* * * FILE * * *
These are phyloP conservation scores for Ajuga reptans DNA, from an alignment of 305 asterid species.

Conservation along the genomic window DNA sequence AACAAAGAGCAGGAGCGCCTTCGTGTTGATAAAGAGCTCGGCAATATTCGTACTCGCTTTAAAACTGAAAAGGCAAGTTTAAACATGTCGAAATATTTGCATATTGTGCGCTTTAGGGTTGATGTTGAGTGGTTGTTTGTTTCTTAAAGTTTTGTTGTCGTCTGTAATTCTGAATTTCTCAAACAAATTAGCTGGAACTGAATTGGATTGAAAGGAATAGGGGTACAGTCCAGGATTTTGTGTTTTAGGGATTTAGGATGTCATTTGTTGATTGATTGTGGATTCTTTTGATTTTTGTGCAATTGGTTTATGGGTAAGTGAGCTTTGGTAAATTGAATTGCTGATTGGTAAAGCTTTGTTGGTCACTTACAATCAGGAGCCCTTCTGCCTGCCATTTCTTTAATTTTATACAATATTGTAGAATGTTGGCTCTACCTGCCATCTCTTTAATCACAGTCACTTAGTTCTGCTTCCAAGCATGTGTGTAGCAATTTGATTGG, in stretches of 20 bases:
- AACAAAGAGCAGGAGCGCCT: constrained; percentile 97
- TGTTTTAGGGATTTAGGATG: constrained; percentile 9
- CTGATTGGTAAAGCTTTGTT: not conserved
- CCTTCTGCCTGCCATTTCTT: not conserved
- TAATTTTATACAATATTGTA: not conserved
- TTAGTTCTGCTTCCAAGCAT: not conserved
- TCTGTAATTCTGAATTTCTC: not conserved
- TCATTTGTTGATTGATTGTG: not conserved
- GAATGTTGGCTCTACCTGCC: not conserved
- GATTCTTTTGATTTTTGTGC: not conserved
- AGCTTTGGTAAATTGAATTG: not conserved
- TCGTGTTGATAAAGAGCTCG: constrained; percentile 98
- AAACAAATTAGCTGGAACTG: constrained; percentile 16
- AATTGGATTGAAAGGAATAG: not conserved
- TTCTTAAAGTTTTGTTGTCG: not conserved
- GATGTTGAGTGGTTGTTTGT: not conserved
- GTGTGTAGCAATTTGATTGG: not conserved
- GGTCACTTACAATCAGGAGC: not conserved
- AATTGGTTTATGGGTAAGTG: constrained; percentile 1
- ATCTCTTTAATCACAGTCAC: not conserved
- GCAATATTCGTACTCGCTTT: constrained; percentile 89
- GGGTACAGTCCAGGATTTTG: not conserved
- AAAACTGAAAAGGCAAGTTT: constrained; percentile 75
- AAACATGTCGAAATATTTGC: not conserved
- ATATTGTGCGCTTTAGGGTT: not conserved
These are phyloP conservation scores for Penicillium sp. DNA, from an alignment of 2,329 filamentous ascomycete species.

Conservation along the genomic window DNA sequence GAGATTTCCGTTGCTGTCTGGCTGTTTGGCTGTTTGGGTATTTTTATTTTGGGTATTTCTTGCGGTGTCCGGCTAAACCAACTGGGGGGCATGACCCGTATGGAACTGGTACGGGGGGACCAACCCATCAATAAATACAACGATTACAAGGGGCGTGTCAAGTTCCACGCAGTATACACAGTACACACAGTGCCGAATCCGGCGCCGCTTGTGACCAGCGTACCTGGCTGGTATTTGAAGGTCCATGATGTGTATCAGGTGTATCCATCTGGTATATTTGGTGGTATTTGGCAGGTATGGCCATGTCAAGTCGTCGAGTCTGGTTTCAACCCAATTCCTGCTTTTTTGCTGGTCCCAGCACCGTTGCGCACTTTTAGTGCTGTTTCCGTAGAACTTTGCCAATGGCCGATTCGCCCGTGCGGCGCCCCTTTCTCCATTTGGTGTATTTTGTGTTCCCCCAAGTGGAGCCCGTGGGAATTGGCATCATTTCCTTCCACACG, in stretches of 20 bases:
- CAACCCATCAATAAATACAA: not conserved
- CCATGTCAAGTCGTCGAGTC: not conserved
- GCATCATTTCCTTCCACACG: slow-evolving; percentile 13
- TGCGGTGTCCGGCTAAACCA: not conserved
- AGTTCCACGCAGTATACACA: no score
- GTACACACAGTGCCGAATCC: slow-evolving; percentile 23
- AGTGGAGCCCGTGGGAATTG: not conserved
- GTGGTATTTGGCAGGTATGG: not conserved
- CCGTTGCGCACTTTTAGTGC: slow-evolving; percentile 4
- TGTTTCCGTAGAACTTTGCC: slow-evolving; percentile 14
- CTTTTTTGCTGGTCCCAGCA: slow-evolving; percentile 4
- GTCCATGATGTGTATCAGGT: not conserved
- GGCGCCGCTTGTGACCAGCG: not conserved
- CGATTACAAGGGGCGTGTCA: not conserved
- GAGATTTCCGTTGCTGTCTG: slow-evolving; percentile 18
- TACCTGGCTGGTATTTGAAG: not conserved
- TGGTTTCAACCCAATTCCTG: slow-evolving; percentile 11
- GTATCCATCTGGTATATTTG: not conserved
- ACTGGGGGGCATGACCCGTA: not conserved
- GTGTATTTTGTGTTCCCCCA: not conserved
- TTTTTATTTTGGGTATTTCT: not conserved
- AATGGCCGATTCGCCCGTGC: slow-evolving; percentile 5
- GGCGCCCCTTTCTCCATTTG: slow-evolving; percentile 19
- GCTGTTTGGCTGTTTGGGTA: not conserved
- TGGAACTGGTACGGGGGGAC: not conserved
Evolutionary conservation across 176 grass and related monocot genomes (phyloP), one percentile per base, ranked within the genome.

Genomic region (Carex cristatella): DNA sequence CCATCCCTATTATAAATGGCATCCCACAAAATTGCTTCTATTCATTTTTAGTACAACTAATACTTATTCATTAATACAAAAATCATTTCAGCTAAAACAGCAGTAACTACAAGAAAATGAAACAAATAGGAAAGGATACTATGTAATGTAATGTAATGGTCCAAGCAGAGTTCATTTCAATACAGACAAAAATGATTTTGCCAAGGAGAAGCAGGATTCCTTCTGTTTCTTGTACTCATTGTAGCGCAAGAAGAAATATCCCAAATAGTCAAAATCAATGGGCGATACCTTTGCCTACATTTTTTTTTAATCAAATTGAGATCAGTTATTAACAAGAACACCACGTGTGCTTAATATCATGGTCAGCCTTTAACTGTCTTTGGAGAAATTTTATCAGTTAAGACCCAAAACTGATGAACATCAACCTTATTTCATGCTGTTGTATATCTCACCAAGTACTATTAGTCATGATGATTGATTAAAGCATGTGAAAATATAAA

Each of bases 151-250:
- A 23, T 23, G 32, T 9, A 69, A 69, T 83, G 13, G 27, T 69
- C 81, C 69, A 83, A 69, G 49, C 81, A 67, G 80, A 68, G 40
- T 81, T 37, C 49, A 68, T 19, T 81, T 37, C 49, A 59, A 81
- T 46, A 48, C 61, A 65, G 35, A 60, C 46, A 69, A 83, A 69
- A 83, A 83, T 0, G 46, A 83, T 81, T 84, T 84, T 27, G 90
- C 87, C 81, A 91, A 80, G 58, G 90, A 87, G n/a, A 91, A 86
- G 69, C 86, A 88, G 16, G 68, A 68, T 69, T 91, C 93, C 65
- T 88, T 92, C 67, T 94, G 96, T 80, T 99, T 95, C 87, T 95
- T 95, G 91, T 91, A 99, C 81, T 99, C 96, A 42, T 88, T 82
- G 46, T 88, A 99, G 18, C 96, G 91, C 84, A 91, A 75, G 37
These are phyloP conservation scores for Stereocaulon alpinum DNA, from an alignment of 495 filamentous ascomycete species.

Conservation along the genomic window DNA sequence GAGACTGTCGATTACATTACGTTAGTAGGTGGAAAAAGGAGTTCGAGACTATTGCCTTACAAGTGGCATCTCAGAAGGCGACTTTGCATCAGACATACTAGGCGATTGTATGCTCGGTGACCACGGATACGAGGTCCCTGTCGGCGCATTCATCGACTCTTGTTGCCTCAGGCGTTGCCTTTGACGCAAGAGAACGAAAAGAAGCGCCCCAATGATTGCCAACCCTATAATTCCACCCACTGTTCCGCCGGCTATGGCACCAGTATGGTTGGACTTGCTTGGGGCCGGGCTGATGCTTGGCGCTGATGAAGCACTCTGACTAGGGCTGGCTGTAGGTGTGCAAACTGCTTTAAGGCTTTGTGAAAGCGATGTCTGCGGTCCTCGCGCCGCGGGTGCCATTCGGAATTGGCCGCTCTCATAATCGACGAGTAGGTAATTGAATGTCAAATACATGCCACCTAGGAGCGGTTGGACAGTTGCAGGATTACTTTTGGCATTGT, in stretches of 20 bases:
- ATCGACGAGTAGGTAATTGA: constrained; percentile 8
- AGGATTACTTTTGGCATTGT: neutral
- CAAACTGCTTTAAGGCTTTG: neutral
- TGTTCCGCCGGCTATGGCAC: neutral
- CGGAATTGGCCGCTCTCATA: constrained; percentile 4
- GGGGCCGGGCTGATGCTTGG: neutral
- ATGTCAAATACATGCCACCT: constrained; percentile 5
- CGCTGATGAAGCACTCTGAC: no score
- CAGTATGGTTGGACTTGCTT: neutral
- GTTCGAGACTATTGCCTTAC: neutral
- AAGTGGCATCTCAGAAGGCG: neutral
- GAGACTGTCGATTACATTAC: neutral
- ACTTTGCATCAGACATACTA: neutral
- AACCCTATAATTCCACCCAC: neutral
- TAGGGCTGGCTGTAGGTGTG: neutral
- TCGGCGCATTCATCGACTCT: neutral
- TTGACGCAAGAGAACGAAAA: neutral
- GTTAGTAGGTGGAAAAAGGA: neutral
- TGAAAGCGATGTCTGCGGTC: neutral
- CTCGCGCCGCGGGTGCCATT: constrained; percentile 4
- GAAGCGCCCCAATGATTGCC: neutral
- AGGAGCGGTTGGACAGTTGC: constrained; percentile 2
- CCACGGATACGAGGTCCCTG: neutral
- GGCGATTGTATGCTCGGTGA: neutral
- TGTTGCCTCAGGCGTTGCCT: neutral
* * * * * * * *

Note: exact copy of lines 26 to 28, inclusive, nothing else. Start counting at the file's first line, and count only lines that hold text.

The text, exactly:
- AAACATGTCGAAATATTTGC: not conserved
- ATATTGTGCGCTTTAGGGTT: not conserved
These are phyloP conservation scores for Penicillium sp. DNA, from an alignment of 2,329 filamentous ascomycete species.